The Importance of Celebrating Black Hair in Advertising


Picture this: I’m a business affairs executive working at one of the most well-known creative agencies in the world. I’m in the office, and I look up as one of my co-workers gives me a familiar “good morning” head nod. I notice he is wearing an untied durag draped around his shoulders. Just then, another co-worker sporting a stylish hair pick sticking out of his afro also passes by and smiles and nods.

At first, I have a knee-jerk internal dialogue urging me to pull each aside and tell one to take off his durag and the other to take out his pick! Thankfully, I quickly checked myself. I was conflicted and admittedly disappointed in myself for even entertaining the notion that my two co-workers were “inappropriate” or “unprofessional” in the workplace. After all, I remember the profound disillusionment and insecurity I felt early in my career when I was warned against bringing “too much of myself” to work. For me, the subtext was that embracing my Black identity was not welcomed or accepted in professional spaces.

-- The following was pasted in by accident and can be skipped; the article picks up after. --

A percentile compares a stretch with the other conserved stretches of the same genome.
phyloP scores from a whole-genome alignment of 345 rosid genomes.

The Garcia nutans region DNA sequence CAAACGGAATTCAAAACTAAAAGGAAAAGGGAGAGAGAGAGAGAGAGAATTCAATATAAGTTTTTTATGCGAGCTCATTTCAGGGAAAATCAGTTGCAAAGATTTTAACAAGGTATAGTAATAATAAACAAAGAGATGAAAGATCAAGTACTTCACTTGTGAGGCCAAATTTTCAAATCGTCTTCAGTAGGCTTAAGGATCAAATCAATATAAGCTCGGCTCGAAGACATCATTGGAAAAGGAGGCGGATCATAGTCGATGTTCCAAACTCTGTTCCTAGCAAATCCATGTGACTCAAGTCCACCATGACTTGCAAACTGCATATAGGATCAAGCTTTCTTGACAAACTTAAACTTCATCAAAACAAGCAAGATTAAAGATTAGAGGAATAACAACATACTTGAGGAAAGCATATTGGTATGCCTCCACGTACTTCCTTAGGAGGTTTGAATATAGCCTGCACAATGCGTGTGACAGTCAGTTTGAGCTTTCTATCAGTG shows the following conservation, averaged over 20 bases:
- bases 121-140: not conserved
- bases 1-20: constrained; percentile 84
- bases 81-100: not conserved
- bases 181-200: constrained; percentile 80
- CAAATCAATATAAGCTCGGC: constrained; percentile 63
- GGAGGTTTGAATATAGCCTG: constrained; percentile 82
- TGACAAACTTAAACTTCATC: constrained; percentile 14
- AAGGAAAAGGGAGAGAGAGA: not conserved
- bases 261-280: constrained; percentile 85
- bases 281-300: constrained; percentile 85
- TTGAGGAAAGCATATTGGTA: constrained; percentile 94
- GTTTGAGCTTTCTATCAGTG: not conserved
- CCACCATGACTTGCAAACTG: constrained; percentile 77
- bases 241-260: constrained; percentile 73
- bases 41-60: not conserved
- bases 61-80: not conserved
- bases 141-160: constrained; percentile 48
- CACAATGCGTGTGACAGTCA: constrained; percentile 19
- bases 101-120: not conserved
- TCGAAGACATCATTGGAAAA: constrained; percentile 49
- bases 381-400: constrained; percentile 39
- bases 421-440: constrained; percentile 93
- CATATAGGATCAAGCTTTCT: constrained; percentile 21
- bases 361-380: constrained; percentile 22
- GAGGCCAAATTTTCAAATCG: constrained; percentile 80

Today, Black Gen Z and millennials are confidently showing up to work, unapologetic about presenting their hair in ways suitable to the eyes of anyone other than themselves. We see hairstyles such as boho braids, cornrows, twist-outs, locs, silk presses, every type of blown-out or natural curl, afros, colorfully dyed low cuts and fades abound! These are the brilliant minds behind the multimillion-dollar creative ideas that drive billions of dollars in sales for multinational Fortune 500 and 100 companies.

It is becoming abundantly clear that working in an environment that celebrates diversity and champions individuality can lead to a surge of creativity that can take brands to the next level.

The current state of race-based hair discrimination

For as long as we have been allowed to climb the corporate ladder, Black people have continued to face waves of overt and covert discrimination in the workplace. Seemingly innocuous views and policies around professionalism have gaslit us into believing that Eurocentricity is the only acceptable standard. It comes as no shock that back in 2016, an MBA student’s discovery went viral when she Googled “unprofessional hairstyles for work” and received numerous image results of Black women with natural hair, while “professional” ones featured pictures of white women.

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